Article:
As I stood at the sink of the hut doing the breakfast dishes on our last day of trekking, I asked the woman standing next to me, a Danish mother of an 8 month old baby, what their plans were for the day. Expecting to hear, “heading out”, “going to see the lake” or something similarly safe, I was moderately surprised when she replied, “Heading to MacKenzie”, a trekking hut some 12 kilometers over a moderately steep alpine pass away. We had done the walk the day before and enjoyed it tremendously, but it is the middle day of a 3-4 day high alpine trek in New Zealand — not something you expect to be done with a young child. Initially I was taken slightly aback by the response, but as I considered it further, I said, “Wow, I really admire you!” To be honest, we love adventure, but I don’t think it would have ever even crossed our minds to take our infant on a multi-day hike where you have to sleep in dorms of 25-28 beds. We were challenged by car camping trips to Yosemite and Lake Tahoe, so I was impressed by the courage and confidence that these young parents showed.
But, they weren’t doing this walk on a whim or as a spur of the moment decision. They had thought about the challenges of taking an infant trekking and came to the conclusion that they could handle any situation that might come up. The walk they chose is on a very well maintained route (at least half of which is a meter wide gravel bridle path) with only intermittent rocky or steep areas. The facilities are exceptional with cosy warm huts every evening, running water that can be consumed without treatment, and flush toilets. They planned their trip so that the first night was only a half-day hike away from the car so should the situation be too challenging for them or their baby, Elena, they could easily descend. They had been ready to abort the trip because the weather was quite unsettled for a few days before they began walking, but it had cleared and was predicted to be beautiful for their three nights/four days. They had planned that each evening her partner would make an announcement during the hut talk that although their daughter is normally a good sleeper, they had extra ear plugs for the other people in the bunk room with them in case this was one of her off-nights. The night we were with them, someone in the corner of the room commented that they wished that the people who snored would have been so thoughtful! Everyone in the hut seemed quite content to have such a young hiker amongst them and appreciated the thoughtfulness of the parents. Elena spent the evening being adored by young and old alike.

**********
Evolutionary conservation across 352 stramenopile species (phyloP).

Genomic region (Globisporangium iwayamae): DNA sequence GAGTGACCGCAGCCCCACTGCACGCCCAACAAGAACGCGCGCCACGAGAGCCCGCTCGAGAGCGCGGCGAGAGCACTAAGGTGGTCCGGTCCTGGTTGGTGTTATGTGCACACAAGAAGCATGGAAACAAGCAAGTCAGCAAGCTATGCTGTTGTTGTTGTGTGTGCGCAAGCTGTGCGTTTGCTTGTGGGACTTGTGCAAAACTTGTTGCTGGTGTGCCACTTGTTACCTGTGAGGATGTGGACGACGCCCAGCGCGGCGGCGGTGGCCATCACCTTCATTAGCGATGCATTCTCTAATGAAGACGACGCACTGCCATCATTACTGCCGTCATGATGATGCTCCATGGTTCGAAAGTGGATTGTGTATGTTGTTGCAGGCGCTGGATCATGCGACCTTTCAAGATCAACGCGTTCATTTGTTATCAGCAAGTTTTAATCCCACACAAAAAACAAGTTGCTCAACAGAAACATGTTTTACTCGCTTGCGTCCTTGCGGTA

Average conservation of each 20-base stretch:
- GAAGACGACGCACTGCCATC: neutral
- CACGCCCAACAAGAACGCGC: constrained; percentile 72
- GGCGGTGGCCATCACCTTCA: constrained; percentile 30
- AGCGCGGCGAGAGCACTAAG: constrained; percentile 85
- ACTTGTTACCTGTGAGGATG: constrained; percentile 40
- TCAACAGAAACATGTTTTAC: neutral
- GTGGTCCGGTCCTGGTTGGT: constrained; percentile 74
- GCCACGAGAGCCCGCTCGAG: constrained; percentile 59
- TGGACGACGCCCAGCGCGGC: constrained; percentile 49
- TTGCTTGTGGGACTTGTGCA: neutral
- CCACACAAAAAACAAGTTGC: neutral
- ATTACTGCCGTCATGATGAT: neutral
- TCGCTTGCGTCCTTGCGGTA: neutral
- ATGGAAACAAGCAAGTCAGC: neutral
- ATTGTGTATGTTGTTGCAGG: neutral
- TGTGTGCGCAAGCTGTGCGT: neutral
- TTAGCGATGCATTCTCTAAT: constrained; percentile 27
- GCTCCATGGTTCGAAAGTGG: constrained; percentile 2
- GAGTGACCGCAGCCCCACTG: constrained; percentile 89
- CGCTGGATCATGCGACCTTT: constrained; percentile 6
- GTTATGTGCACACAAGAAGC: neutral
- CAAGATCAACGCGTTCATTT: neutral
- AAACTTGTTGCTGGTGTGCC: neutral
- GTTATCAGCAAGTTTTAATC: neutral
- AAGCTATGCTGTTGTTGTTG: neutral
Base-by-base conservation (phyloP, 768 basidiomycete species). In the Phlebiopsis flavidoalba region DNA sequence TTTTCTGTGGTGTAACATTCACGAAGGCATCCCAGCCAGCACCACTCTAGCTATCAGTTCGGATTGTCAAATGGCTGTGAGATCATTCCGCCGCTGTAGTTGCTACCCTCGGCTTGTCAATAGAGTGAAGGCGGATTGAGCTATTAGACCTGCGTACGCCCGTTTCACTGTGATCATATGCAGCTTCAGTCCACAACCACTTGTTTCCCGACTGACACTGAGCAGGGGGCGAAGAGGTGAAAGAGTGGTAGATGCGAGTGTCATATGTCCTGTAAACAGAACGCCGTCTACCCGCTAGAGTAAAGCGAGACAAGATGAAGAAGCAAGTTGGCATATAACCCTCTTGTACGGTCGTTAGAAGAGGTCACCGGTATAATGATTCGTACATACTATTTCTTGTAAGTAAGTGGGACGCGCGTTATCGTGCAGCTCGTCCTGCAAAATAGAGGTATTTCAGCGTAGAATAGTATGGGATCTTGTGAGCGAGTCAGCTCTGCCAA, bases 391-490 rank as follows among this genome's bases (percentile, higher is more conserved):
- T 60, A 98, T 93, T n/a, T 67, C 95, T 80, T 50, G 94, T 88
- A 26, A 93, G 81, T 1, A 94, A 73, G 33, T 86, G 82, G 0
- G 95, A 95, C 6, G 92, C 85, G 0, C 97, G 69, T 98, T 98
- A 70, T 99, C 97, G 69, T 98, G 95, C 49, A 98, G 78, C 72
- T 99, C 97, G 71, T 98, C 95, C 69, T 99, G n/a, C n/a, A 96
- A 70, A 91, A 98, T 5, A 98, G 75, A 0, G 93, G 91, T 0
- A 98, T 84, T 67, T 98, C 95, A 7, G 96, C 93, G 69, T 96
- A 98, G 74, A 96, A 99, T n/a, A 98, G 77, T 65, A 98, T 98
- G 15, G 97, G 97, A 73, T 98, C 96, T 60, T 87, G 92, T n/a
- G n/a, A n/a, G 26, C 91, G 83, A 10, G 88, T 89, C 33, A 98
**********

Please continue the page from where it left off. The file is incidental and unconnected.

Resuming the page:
As our conversation about doing things with children continued, a Polish father hiking with several kids and also doing breakfast dishes with us, joined in commenting that he felt many people can only see a myriad of reasons why they should not do something rather than the few but compelling reasons why the should do something. Together we pondered why we were all in New Zealand, a half-a-world away from our respective home countries, trekking with our children, when there are so many reasons why we shouldn’t be on such an adventure. The line of questioning goes something like this: what will we do if someone gets sick? what if the baby gets fussy? how will we make sure the kids aren’t behind in school when they get back? etc. There are an awful lot of reasons why we shouldn’t be there. But, in the end, there is really only one good reason to do something out of the ordinary — because you really want to do it, and for some people that is enough of a reason to actually do it. For each of us standing at the line of sinks that morning, none of our trips would never have happened if we let all of the reasons why we shouldn’t do it rule our decision, yet we were all there. What is different about us? Why did we choose to do something which has so many reasons not to?
I believe that it comes down to a tolerance for the unknown. At home our lives are largely predictable and there is great comfort in that routine. We know what our daily schedule is — kids to school by 8:30 and us to work by 9:00, a full day at work then pick up the kids for after-school activities, make dinner, get any home chores done, and be in bed by 10:30. We have our favorite markets for groceries but also know where to go for a back-up, we have our favorite coffee shops in several different parts of town depending on where we are and can drive home without worrying about which exit to take because we go there out of habit rather than conscious thought. If our kid gets sick, we know we can call our primary care provider for a same-day appointment or go to an urgent care. When our kids were babies, if they were fussy, we had an armory of resources to calm them and a pile of things to distract them. But when you step outside of this norm through travel, everything is unknown — how to navigate in a different culture, what to do with your days, how will to find your way through foreign lands where you may or may not be able to read the signs, where to find food to eat, what you will do if someone gets sick, what to do if the weather is horrible, etc. — and you have to be okay with not knowing because the list goes on and on. As you enter the unknown and live there for awhile, a sense of accomplishment and confidence flourishes – both as individuals and as a family.